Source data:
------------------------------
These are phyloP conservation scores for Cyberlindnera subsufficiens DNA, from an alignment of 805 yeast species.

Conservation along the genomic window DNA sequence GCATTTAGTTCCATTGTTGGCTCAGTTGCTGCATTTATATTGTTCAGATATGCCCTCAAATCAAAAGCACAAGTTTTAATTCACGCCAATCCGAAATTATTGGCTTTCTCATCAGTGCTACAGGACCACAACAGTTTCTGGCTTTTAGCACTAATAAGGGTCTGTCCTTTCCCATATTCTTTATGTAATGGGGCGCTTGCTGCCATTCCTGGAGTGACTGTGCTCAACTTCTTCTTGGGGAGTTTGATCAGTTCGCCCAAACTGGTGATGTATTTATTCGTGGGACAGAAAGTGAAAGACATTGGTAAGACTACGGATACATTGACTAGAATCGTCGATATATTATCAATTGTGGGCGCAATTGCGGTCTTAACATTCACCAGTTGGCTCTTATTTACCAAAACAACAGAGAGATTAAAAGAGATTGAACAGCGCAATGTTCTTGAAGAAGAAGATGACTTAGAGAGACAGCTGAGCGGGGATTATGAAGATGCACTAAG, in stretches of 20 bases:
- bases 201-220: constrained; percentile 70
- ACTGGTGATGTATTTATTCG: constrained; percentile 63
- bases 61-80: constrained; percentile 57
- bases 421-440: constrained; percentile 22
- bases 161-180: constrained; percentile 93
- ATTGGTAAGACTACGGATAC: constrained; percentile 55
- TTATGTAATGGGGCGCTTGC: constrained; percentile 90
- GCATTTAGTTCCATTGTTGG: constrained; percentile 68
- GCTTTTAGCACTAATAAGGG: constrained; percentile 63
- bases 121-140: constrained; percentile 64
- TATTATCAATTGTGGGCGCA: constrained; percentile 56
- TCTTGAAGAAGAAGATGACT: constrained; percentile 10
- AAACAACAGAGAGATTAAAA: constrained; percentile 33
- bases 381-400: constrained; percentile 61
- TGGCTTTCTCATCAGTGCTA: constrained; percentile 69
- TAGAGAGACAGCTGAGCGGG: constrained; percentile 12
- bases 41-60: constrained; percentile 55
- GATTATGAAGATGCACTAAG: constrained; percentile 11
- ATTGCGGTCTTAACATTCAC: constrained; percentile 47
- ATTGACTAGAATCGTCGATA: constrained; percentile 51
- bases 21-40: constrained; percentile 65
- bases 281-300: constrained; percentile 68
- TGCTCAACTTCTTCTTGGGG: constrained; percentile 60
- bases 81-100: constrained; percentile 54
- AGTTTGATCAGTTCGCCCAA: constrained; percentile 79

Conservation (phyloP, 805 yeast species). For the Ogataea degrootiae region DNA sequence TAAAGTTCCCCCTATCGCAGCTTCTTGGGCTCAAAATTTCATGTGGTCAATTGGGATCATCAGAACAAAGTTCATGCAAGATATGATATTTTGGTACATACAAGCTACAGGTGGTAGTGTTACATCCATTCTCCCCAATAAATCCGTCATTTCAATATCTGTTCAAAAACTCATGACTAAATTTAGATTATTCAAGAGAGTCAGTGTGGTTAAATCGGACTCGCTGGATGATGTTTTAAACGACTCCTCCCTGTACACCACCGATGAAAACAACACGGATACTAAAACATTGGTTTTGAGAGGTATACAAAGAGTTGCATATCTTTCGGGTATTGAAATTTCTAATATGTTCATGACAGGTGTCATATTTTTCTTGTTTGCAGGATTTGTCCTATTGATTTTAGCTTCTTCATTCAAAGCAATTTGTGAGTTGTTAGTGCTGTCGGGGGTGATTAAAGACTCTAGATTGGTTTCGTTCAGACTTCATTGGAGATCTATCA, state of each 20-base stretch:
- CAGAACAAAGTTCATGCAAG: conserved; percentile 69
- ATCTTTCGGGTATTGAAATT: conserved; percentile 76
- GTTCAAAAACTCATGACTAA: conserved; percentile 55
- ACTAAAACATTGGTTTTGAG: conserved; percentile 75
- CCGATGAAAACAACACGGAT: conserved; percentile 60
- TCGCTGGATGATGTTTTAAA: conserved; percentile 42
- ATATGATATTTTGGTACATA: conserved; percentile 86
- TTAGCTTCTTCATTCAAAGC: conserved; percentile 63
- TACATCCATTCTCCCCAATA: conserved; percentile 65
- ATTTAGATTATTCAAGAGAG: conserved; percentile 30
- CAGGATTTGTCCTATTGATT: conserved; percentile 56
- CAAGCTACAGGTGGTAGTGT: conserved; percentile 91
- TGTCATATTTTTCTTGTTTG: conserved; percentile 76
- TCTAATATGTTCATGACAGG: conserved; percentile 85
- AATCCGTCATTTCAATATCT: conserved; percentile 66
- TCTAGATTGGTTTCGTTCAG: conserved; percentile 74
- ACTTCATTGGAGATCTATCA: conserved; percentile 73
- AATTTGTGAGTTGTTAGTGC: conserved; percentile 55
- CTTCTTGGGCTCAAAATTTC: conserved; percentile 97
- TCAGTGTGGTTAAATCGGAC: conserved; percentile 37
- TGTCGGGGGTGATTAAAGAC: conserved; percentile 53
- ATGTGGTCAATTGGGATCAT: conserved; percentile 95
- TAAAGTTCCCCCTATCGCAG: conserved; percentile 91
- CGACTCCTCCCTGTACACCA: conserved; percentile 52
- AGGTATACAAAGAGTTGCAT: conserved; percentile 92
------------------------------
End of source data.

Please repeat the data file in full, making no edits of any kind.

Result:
These are phyloP conservation scores for Cyberlindnera subsufficiens DNA, from an alignment of 805 yeast species.

Conservation along the genomic window DNA sequence GCATTTAGTTCCATTGTTGGCTCAGTTGCTGCATTTATATTGTTCAGATATGCCCTCAAATCAAAAGCACAAGTTTTAATTCACGCCAATCCGAAATTATTGGCTTTCTCATCAGTGCTACAGGACCACAACAGTTTCTGGCTTTTAGCACTAATAAGGGTCTGTCCTTTCCCATATTCTTTATGTAATGGGGCGCTTGCTGCCATTCCTGGAGTGACTGTGCTCAACTTCTTCTTGGGGAGTTTGATCAGTTCGCCCAAACTGGTGATGTATTTATTCGTGGGACAGAAAGTGAAAGACATTGGTAAGACTACGGATACATTGACTAGAATCGTCGATATATTATCAATTGTGGGCGCAATTGCGGTCTTAACATTCACCAGTTGGCTCTTATTTACCAAAACAACAGAGAGATTAAAAGAGATTGAACAGCGCAATGTTCTTGAAGAAGAAGATGACTTAGAGAGACAGCTGAGCGGGGATTATGAAGATGCACTAAG, in stretches of 20 bases:
- bases 201-220: constrained; percentile 70
- ACTGGTGATGTATTTATTCG: constrained; percentile 63
- bases 61-80: constrained; percentile 57
- bases 421-440: constrained; percentile 22
- bases 161-180: constrained; percentile 93
- ATTGGTAAGACTACGGATAC: constrained; percentile 55
- TTATGTAATGGGGCGCTTGC: constrained; percentile 90
- GCATTTAGTTCCATTGTTGG: constrained; percentile 68
- GCTTTTAGCACTAATAAGGG: constrained; percentile 63
- bases 121-140: constrained; percentile 64
- TATTATCAATTGTGGGCGCA: constrained; percentile 56
- TCTTGAAGAAGAAGATGACT: constrained; percentile 10
- AAACAACAGAGAGATTAAAA: constrained; percentile 33
- bases 381-400: constrained; percentile 61
- TGGCTTTCTCATCAGTGCTA: constrained; percentile 69
- TAGAGAGACAGCTGAGCGGG: constrained; percentile 12
- bases 41-60: constrained; percentile 55
- GATTATGAAGATGCACTAAG: constrained; percentile 11
- ATTGCGGTCTTAACATTCAC: constrained; percentile 47
- ATTGACTAGAATCGTCGATA: constrained; percentile 51
- bases 21-40: constrained; percentile 65
- bases 281-300: constrained; percentile 68
- TGCTCAACTTCTTCTTGGGG: constrained; percentile 60
- bases 81-100: constrained; percentile 54
- AGTTTGATCAGTTCGCCCAA: constrained; percentile 79

Conservation (phyloP, 805 yeast species). For the Ogataea degrootiae region DNA sequence TAAAGTTCCCCCTATCGCAGCTTCTTGGGCTCAAAATTTCATGTGGTCAATTGGGATCATCAGAACAAAGTTCATGCAAGATATGATATTTTGGTACATACAAGCTACAGGTGGTAGTGTTACATCCATTCTCCCCAATAAATCCGTCATTTCAATATCTGTTCAAAAACTCATGACTAAATTTAGATTATTCAAGAGAGTCAGTGTGGTTAAATCGGACTCGCTGGATGATGTTTTAAACGACTCCTCCCTGTACACCACCGATGAAAACAACACGGATACTAAAACATTGGTTTTGAGAGGTATACAAAGAGTTGCATATCTTTCGGGTATTGAAATTTCTAATATGTTCATGACAGGTGTCATATTTTTCTTGTTTGCAGGATTTGTCCTATTGATTTTAGCTTCTTCATTCAAAGCAATTTGTGAGTTGTTAGTGCTGTCGGGGGTGATTAAAGACTCTAGATTGGTTTCGTTCAGACTTCATTGGAGATCTATCA, state of each 20-base stretch:
- CAGAACAAAGTTCATGCAAG: conserved; percentile 69
- ATCTTTCGGGTATTGAAATT: conserved; percentile 76
- GTTCAAAAACTCATGACTAA: conserved; percentile 55
- ACTAAAACATTGGTTTTGAG: conserved; percentile 75
- CCGATGAAAACAACACGGAT: conserved; percentile 60
- TCGCTGGATGATGTTTTAAA: conserved; percentile 42
- ATATGATATTTTGGTACATA: conserved; percentile 86
- TTAGCTTCTTCATTCAAAGC: conserved; percentile 63
- TACATCCATTCTCCCCAATA: conserved; percentile 65
- ATTTAGATTATTCAAGAGAG: conserved; percentile 30
- CAGGATTTGTCCTATTGATT: conserved; percentile 56
- CAAGCTACAGGTGGTAGTGT: conserved; percentile 91
- TGTCATATTTTTCTTGTTTG: conserved; percentile 76
- TCTAATATGTTCATGACAGG: conserved; percentile 85
- AATCCGTCATTTCAATATCT: conserved; percentile 66
- TCTAGATTGGTTTCGTTCAG: conserved; percentile 74
- ACTTCATTGGAGATCTATCA: conserved; percentile 73
- AATTTGTGAGTTGTTAGTGC: conserved; percentile 55
- CTTCTTGGGCTCAAAATTTC: conserved; percentile 97
- TCAGTGTGGTTAAATCGGAC: conserved; percentile 37
- TGTCGGGGGTGATTAAAGAC: conserved; percentile 53
- ATGTGGTCAATTGGGATCAT: conserved; percentile 95
- TAAAGTTCCCCCTATCGCAG: conserved; percentile 91
- CGACTCCTCCCTGTACACCA: conserved; percentile 52
- AGGTATACAAAGAGTTGCAT: conserved; percentile 92